It was unclear if the request reflected Mr. Cheney’s well-known penchant for secrecy — he said nothing in public during his visit — or an increasing unease by the Secret Service about how freely Al Qaeda and Taliban operatives are moving in Pakistan. There have long been doubts about the loyalties of some members of Mr. Musharaff’s intelligence service, and assassination attempts against him have been linked to Al Qaeda.

I’m not sure if the real story here isn’t that the VPOTUS has to sneak in and out of a country which is allegedly one of our closest allies in the GWOT because said country’s military/security infrastructure is working hand in hand with the enemy.

50. Sabrina Ballerina - 26 February 2007

JJB #48. Sy Hersch (and others) have written about AQ Khan, the inventor of Pakistan’s nuclear bomb. Khan more or less confessed to having dealings re nuclear secrets, with Iran:

Profile: Abdul Qadeer Khan

Khan had an espionage conviction in the Netherlands quashed
Abdul Qadeer Khan, who has confessed to transferring nuclear technology to Iran and Libya, is regarded as a national hero for helping Pakistan become a nuclear state.
Dr Khan played the key role in developing Pakistan’s nuclear military capability, which culminated in successful tests in May 1998.

Coming shortly after similar tests by India, Dr Khan’s work helped seal Pakistan’s place as the world’s seventh nuclear power and sparked national jubilation.

In March 2001 he was promoted to the inner circle of the country’s military leadership as special science and technology adviser to President Pervez Musharraf.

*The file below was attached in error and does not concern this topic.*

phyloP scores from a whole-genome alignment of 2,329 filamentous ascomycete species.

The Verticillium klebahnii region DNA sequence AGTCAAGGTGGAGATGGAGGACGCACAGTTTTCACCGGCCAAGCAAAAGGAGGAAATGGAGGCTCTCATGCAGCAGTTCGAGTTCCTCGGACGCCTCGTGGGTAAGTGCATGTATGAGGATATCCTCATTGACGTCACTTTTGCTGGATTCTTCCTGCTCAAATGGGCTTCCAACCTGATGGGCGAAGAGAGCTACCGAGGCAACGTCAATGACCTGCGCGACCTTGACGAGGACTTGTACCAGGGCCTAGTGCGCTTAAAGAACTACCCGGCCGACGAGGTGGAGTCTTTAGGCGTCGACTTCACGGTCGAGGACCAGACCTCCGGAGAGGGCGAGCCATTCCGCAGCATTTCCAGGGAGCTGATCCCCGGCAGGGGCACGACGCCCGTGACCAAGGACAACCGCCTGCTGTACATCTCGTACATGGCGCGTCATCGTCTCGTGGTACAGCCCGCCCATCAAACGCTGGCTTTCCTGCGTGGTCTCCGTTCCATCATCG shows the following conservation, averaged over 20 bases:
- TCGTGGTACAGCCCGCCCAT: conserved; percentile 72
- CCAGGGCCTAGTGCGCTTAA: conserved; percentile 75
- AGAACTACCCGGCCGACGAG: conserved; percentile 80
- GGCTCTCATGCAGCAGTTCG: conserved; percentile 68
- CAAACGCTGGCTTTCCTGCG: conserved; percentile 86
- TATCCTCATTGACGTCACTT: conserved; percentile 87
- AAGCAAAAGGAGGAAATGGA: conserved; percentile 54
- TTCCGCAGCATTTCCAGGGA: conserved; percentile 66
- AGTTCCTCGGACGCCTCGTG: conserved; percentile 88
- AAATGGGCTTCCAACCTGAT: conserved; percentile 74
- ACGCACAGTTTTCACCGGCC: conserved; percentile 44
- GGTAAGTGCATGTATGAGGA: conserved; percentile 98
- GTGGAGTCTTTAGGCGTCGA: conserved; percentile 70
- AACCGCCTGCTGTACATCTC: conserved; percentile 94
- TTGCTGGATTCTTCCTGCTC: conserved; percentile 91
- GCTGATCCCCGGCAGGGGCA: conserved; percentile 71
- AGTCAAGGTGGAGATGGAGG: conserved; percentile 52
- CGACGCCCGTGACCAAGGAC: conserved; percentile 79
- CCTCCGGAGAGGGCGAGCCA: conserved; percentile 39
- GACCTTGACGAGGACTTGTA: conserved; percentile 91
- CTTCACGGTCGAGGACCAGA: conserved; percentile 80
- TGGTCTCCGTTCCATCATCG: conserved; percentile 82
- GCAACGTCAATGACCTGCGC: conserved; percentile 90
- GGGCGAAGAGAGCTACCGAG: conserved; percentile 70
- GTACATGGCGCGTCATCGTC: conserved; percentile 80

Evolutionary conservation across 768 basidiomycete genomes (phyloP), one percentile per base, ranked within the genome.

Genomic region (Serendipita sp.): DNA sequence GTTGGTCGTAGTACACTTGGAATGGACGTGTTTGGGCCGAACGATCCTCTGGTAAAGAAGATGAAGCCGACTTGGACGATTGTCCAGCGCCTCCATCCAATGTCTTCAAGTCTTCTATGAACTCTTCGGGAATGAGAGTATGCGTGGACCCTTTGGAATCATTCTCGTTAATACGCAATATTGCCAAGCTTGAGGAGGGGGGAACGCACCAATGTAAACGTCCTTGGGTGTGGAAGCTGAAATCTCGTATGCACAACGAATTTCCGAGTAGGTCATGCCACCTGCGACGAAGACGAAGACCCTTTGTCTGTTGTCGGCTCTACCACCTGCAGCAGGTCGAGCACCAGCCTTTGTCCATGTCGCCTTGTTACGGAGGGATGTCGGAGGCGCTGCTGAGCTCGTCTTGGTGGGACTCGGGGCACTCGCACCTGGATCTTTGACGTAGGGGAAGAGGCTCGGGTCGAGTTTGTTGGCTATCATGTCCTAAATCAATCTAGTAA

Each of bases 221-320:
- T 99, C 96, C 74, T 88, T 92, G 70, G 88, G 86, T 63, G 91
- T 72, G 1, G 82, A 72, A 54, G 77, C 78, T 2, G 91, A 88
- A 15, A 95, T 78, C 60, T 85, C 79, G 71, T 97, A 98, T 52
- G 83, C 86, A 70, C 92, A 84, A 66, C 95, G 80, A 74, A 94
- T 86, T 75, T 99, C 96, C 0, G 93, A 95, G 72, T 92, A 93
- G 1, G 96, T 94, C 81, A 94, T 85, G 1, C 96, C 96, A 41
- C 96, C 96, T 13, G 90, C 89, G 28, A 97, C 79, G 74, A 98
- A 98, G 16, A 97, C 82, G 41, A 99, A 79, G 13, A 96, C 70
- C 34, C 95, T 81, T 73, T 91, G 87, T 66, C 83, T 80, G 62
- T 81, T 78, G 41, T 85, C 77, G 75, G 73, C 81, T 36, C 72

He was sacked from the position unceremoniously in January 2004 during the investigation.

But revelations that he has passed on nuclear secrets to other countries have shocked and traumatised Pakistan.

In a televised address, Mr Khan offered his “deepest regrets and unqualified apologies”.

“I take full responsibility for my actions and seek your pardon,” he said.

And from Sy Hersch, who asks the questions a lot of people were asking about AQ Khan, Pakistan and maybe, the Outing of Valerie Plame:

Why is Washington going easy on Pakistan’s nuclear black marketers?
Issue of 2004-03-08
Posted 2004-03-01

On February 4th, Dr. Abdul Qadeer Khan, who is revered in Pakistan as the father of the country’s nuclear bomb, appeared on a state-run television network in Islamabad and confessed that he had been solely responsible for operating an international black market in nuclear-weapons materials. His confession was accepted by a stony-faced Pervez Musharraf, Pakistan’s President, who is a former Army general, and who dressed for the occasion in commando fatigues. The next day, on television again, Musharraf, who claimed to be shocked by Khan’s misdeeds, nonetheless pardoned him, citing his service to Pakistan (he called Khan “my hero”). Musharraf told the Times that he had received a specific accounting of Khan’s activities in Iran, North Korea, and Malaysia from the United States only last October. “If they knew earlier, they should have told us,” he said. “Maybe a lot of things would not have happened.”

It was a make-believe performance in a make-believe capital. In interviews last month in Islamabad, a planned city built four decades ago, politicians, diplomats, and nuclear experts dismissed the Khan confession and the Musharraf pardon with expressions of scorn and disbelief. For two decades, journalists and American and European intelligence agencies have linked Khan and the Pakistani intelligence service, the I.S.I. (Inter-Service Intelligence), to nuclear-technology transfers, and it was hard to credit the idea that the government Khan served had been oblivious. “It is state propaganda,” Samina Ahmed, the director of the Islamabad office of the International Crisis Group, a nongovernmental organization that studies conflict resolution, told me. “The deal is that Khan doesn’t tell what he knows. Everybody is lying. The tragedy of this whole affair is that it doesn’t serve anybody’s needs.” Mushahid Hussain Sayed, who is a member of the Pakistani senate, said with a laugh, “America needed an offering to the gods—blood on the floor. Musharraf told A.Q., ‘Bend over for a spanking.’ ”